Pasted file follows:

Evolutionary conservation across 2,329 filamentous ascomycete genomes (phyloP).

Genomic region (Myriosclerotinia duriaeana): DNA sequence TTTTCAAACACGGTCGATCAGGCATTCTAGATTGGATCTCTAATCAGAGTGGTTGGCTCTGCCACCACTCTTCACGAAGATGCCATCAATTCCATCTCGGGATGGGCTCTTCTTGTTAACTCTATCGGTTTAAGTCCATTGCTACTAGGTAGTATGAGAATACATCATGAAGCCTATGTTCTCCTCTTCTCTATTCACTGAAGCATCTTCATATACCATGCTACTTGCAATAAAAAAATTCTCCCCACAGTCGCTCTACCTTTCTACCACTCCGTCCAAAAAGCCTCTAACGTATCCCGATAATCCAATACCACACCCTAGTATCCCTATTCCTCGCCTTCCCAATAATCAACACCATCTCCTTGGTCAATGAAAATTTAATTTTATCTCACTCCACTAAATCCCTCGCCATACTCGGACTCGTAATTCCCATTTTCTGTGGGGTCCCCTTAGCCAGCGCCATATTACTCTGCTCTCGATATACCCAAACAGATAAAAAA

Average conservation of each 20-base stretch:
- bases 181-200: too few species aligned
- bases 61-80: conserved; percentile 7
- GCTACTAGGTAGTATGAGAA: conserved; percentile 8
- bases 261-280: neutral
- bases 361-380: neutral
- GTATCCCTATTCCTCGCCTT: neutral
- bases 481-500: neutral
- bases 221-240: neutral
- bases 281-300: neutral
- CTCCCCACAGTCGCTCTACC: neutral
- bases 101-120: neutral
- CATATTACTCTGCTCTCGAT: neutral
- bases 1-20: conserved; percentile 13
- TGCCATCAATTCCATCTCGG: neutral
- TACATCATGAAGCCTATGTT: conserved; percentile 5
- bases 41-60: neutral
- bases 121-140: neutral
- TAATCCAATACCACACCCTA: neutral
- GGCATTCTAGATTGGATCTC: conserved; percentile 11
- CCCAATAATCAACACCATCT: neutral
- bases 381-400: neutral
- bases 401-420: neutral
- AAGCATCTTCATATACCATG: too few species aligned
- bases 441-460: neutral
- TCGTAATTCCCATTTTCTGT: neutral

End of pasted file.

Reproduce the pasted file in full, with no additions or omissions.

Evolutionary conservation across 2,329 filamentous ascomycete genomes (phyloP).

Genomic region (Myriosclerotinia duriaeana): DNA sequence TTTTCAAACACGGTCGATCAGGCATTCTAGATTGGATCTCTAATCAGAGTGGTTGGCTCTGCCACCACTCTTCACGAAGATGCCATCAATTCCATCTCGGGATGGGCTCTTCTTGTTAACTCTATCGGTTTAAGTCCATTGCTACTAGGTAGTATGAGAATACATCATGAAGCCTATGTTCTCCTCTTCTCTATTCACTGAAGCATCTTCATATACCATGCTACTTGCAATAAAAAAATTCTCCCCACAGTCGCTCTACCTTTCTACCACTCCGTCCAAAAAGCCTCTAACGTATCCCGATAATCCAATACCACACCCTAGTATCCCTATTCCTCGCCTTCCCAATAATCAACACCATCTCCTTGGTCAATGAAAATTTAATTTTATCTCACTCCACTAAATCCCTCGCCATACTCGGACTCGTAATTCCCATTTTCTGTGGGGTCCCCTTAGCCAGCGCCATATTACTCTGCTCTCGATATACCCAAACAGATAAAAAA

Average conservation of each 20-base stretch:
- bases 181-200: too few species aligned
- bases 61-80: conserved; percentile 7
- GCTACTAGGTAGTATGAGAA: conserved; percentile 8
- bases 261-280: neutral
- bases 361-380: neutral
- GTATCCCTATTCCTCGCCTT: neutral
- bases 481-500: neutral
- bases 221-240: neutral
- bases 281-300: neutral
- CTCCCCACAGTCGCTCTACC: neutral
- bases 101-120: neutral
- CATATTACTCTGCTCTCGAT: neutral
- bases 1-20: conserved; percentile 13
- TGCCATCAATTCCATCTCGG: neutral
- TACATCATGAAGCCTATGTT: conserved; percentile 5
- bases 41-60: neutral
- bases 121-140: neutral
- TAATCCAATACCACACCCTA: neutral
- GGCATTCTAGATTGGATCTC: conserved; percentile 11
- CCCAATAATCAACACCATCT: neutral
- bases 381-400: neutral
- bases 401-420: neutral
- AAGCATCTTCATATACCATG: too few species aligned
- bases 441-460: neutral
- TCGTAATTCCCATTTTCTGT: neutral